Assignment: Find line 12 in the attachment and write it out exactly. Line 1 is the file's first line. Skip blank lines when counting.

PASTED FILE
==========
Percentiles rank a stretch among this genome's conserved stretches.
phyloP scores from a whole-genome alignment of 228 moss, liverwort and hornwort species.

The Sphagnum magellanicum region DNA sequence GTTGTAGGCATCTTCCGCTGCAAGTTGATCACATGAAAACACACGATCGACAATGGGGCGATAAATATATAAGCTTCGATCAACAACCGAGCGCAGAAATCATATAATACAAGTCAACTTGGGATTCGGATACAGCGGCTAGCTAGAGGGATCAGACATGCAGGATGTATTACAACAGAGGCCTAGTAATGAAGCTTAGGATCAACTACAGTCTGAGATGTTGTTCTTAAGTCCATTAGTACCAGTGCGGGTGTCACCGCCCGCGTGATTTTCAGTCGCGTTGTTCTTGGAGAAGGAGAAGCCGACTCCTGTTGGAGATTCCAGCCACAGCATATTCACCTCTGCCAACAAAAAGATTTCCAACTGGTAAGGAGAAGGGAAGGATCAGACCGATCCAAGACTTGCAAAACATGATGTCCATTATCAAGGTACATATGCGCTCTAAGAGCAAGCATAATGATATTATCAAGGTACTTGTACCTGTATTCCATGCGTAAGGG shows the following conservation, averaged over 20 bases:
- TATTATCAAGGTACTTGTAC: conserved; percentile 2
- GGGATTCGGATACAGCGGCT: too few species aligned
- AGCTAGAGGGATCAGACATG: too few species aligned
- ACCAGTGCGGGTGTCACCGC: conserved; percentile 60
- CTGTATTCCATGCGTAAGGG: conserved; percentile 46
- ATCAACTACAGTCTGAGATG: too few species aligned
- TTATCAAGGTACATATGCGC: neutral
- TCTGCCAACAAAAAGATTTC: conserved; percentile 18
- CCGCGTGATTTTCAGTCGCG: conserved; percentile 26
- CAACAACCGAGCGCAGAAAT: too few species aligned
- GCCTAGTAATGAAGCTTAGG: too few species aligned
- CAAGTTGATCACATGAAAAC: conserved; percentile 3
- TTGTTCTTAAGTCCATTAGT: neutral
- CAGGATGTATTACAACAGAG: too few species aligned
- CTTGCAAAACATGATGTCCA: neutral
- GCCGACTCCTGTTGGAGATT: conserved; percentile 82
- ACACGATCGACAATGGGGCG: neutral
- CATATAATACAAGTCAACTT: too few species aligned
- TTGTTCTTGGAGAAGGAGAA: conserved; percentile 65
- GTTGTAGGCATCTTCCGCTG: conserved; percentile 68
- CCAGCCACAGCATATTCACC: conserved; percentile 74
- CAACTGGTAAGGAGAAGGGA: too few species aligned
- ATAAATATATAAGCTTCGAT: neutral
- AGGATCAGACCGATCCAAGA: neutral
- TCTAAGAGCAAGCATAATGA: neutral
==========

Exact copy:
- CCGCGTGATTTTCAGTCGCG: conserved; percentile 26